For a while, I contemplated the use of some low profile buildings for some of the buildings near the service station but these didn't provide sufficient depth. I needed the buildings to appear to be part of the painted scene. Having got the natural terrain to a reasonable point, it's a risky process for me to attempt to paint structures onto the scene. Apart from the challenge of painting an accurate representation of a building, the image needs to convey the correct distance and the right perspective. So, for these structures I decided to integrate photos of particular buildings into the backdrop. I have seen this technique used effectively on several display layouts but then again, it always seems easier for others.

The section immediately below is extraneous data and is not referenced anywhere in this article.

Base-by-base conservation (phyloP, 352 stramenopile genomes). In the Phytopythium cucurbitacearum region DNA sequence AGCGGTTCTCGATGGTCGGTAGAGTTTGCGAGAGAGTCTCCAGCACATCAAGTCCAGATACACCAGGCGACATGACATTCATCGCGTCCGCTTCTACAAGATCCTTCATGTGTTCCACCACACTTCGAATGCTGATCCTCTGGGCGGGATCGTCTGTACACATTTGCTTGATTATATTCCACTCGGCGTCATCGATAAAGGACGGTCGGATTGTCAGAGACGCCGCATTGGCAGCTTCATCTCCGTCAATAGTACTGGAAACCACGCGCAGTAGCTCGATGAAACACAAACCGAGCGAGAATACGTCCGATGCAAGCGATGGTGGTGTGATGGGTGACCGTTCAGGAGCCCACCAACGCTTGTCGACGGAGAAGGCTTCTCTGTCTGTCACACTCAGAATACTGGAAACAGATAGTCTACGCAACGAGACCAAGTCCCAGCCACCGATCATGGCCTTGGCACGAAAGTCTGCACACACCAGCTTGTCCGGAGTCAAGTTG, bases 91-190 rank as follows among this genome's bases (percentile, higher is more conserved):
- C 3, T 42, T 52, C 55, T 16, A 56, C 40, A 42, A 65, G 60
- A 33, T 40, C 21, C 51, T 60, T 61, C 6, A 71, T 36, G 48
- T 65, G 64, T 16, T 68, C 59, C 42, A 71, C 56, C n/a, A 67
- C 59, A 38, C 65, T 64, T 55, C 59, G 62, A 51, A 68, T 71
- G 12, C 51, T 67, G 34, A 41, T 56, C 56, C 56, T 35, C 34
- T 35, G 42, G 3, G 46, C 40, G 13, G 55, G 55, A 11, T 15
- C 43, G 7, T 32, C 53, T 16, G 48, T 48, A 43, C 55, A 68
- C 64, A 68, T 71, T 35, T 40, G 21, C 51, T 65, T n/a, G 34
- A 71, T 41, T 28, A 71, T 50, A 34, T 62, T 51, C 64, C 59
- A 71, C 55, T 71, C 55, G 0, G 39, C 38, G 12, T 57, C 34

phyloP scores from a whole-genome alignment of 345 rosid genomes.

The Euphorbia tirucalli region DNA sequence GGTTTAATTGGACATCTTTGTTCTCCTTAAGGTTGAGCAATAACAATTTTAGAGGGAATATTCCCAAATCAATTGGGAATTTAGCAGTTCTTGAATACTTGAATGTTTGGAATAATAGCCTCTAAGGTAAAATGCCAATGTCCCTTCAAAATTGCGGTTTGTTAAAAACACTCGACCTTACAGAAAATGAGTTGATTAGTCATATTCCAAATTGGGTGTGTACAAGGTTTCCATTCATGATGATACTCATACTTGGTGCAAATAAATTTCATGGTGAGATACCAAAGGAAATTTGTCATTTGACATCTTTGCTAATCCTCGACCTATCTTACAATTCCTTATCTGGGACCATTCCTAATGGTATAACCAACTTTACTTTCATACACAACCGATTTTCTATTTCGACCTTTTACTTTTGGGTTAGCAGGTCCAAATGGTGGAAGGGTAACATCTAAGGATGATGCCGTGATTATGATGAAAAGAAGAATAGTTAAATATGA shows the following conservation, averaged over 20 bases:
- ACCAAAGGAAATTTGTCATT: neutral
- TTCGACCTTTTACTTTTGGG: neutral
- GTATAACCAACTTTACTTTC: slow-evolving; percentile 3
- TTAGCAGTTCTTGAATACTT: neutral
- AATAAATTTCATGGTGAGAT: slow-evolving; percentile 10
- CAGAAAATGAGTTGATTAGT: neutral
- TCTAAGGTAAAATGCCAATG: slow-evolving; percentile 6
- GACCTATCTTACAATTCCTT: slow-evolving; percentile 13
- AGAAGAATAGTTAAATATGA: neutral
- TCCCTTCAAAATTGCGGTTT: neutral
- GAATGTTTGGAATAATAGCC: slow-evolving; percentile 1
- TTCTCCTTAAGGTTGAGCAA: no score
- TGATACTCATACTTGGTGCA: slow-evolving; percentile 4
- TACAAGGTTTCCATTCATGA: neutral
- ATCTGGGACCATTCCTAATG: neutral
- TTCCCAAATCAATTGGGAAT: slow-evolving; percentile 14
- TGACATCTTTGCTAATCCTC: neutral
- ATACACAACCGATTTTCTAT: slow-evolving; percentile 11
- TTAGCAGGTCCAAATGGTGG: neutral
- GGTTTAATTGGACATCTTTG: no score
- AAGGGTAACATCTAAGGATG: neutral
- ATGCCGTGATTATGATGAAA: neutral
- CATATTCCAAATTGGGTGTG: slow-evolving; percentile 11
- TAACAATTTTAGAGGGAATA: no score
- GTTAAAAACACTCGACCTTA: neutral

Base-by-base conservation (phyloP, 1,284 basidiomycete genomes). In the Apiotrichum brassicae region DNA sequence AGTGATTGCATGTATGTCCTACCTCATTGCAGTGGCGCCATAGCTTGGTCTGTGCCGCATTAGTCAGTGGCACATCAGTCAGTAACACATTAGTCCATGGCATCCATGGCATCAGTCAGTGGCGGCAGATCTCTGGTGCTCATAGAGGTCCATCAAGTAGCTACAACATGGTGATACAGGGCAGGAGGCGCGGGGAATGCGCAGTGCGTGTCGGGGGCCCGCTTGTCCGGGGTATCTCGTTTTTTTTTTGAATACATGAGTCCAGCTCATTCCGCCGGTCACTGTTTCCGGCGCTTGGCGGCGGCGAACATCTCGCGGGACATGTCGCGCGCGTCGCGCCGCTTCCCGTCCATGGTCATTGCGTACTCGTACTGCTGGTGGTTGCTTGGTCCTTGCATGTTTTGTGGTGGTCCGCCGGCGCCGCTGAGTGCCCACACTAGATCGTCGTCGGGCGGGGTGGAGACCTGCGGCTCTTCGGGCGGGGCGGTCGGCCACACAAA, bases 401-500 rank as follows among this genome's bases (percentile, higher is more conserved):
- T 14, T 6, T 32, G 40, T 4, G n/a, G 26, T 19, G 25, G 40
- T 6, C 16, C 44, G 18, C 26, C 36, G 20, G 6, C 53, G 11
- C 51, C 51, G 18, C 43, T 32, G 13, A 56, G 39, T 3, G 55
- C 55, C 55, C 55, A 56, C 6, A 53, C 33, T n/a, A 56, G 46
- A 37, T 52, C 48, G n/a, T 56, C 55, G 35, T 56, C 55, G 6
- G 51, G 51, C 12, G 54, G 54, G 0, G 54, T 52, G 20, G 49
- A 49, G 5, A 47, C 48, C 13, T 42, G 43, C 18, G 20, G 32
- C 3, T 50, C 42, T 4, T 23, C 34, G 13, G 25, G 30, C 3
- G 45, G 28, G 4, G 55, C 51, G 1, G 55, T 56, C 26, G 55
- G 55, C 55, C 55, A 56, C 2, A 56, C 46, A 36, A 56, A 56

The sourcing of suitable images required a bit of research. Initially I looked at real estate agent selling photos. The one thing that quickly became apparent was that the viewing angle becomes far more critical for structures that populate the fore and middle grounds. My track level is about 1150mm above the ground whereas my eye level is a further 500mm higher. While it's possible to occasionally crouch down to track level, most train operations are conducted with a downwards perspective on module. Consequently, there needs to be a slightly downwards perspective on any building photograph.
As this photo shows, most real estate agents photos are either taken at ground level or in some instances looking up. Images from these angles just don't look right when placed adjacent or behind models viewed from above.